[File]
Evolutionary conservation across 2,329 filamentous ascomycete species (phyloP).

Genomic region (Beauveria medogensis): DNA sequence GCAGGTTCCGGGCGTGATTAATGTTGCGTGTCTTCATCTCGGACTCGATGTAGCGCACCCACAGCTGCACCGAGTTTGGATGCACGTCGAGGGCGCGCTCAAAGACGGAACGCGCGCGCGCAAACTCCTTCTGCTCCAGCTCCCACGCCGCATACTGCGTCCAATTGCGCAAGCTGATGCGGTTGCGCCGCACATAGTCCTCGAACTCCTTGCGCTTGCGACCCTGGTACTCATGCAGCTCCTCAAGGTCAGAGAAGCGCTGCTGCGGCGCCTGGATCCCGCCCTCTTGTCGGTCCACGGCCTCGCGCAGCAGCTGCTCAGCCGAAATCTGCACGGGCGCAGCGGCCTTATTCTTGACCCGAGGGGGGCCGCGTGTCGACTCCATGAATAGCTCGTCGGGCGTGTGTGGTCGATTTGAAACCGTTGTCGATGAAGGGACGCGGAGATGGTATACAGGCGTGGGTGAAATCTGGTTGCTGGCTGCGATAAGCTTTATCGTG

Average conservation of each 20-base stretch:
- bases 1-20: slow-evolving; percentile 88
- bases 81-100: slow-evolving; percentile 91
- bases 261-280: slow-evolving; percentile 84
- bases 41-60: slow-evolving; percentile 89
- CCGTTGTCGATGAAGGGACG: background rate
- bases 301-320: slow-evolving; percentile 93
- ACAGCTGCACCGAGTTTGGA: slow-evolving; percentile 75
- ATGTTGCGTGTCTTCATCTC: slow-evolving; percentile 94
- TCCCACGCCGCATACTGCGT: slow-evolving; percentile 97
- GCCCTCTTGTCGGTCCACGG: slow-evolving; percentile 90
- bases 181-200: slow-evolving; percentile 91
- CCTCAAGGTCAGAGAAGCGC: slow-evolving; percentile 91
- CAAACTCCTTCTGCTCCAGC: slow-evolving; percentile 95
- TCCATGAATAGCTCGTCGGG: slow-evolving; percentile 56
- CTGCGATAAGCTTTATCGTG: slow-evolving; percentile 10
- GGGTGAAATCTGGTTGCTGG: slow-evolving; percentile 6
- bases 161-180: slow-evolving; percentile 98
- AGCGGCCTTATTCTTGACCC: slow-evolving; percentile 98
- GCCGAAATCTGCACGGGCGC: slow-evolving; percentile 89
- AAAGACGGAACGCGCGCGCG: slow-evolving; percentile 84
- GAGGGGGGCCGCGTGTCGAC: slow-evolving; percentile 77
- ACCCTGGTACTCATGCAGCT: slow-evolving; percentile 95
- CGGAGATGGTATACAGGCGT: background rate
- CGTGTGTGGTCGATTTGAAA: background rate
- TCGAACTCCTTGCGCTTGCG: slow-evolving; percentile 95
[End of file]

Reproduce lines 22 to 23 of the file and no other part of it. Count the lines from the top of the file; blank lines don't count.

- GCCGAAATCTGCACGGGCGC: slow-evolving; percentile 89
- AAAGACGGAACGCGCGCGCG: slow-evolving; percentile 84